A Swift Current woman who was among six people killed in a highway crash is being remembered by family and former students.
Retired teacher Carolynne Gould, 71, was on her way to the family cabin in Meadow Lake two weeks ago when her SUV collided head-on with another SUV on Highway 4 north of Elrose.
In the other vehicle was a young family from Rosetown — Troy and Carissa Gasper, and their three children ages two, four and six. RCMP have not said what caused the crash.
Gould’s oldest son, Jody, spoke Wednesday to 650 CKOM about the devastating loss of his mother and a family he never met.
“There’s no animosity. There’s no anger. There’s just pain. Just pain because it’s so tragic for that family – a whole, young family – it absolutely tears my heart apart,” Jody said.
“I lost my mom, but I had a lot of good years with her, and they were just starting, you know, and the fact they are not going to get those years is horribly painful.”
Jody, 44, and his brother Jay, 35, were already at the cabin when RCMP called saying Gould had been in a fatal crash.
While the Gasper family was identified hours after the tragedy, Jody said his family needed time.
“We just couldn’t do it. It was too hard. And really, we weren’t ready – we weren’t ready to put it out there,” he said.
“How do you do it without diminishing the other side? It’s such a horrible accident for the other family involved. There is no way to look at this positively. It’s just a horrible accident on both sides of the coin.”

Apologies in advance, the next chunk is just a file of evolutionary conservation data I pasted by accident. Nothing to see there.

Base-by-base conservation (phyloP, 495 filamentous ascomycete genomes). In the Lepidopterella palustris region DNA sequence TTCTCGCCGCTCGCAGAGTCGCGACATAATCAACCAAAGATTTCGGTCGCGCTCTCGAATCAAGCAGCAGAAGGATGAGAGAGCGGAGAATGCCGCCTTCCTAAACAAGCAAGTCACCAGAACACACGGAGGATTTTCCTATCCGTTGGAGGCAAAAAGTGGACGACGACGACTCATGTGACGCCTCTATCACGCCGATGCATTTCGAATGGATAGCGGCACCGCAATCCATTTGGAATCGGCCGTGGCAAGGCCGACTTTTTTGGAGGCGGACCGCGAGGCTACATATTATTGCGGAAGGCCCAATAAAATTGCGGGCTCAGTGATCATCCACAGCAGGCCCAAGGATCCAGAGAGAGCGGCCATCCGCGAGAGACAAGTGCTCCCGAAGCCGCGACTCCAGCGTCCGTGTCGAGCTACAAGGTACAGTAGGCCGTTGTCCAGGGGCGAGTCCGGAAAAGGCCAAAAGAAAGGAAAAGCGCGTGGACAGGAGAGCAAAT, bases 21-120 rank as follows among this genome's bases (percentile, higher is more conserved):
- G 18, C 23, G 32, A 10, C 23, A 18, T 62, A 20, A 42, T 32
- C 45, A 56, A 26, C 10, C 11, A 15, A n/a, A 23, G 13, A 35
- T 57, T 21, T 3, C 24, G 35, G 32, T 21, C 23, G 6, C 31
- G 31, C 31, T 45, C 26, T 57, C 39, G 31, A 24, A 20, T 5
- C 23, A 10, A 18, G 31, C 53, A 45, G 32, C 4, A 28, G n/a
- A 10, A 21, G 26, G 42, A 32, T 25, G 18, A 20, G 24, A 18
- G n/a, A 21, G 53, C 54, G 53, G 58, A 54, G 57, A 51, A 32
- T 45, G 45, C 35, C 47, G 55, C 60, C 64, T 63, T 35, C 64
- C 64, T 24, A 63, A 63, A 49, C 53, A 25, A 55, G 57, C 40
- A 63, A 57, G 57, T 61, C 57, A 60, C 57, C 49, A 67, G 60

Jody said the hardest day since the crash was one week later – when he and Jay went to lay flowers at the site and speak to police in Rosetown.
“As I was driving through Rosetown, people were just going to the arena for (the Gasper) family’s funeral. That was tough,” he said.
“There was a large part of me that wanted to go too, but there was so many heavy things happening that day. I just didn’t think I could take it.”
Crash victim was devoted teacher, wrestling coach
Gould was born in Saskatoon but spent many years in Meadow Lake before eventually moving to Swift Current for a teaching job.
She was hired in 1969 as the cosmetology teacher at the then-brand new Swift Current Comprehensive High School. She taught there until retiring in 1999 and continued to substitute teach until her death.
Jody said he’s received calls since the crash from many former students sharing stories of his mother.
“The most amazing thing is the amount of people that have come out and tried to console us. She touched a lot of lives,” he said.
Aside from teaching, Jody said his mother was heavily involved in the community and helped out the school’s track and field program.
When Jody’s high school wrestling coach suffered a heart attack, and couldn’t continue coaching, Gould found a way to help her son and other students.
“Mom, knowing that the program would close, got fully certified as a coach. One of the first female coaches, that we knew of, in Canada,” Jody said.
“She coached me to a provincial championship.”
Both Jody and Jay went on to wrestle at the university level in Regina, where they both still live.
Gould kept coaching in Swift Current for several years until someone else took over. Jody said even after she retired from teaching, Gould stayed involved in the program – becoming one of the three southern Saskatchewan Prairie Masters for wrestling.
“She just loved being around kids and helping them and getting them to achieve their goals – that was my mom.”
A public memorial for Gould will be held Sept. 8 at the Swift Current Comprehensive High School.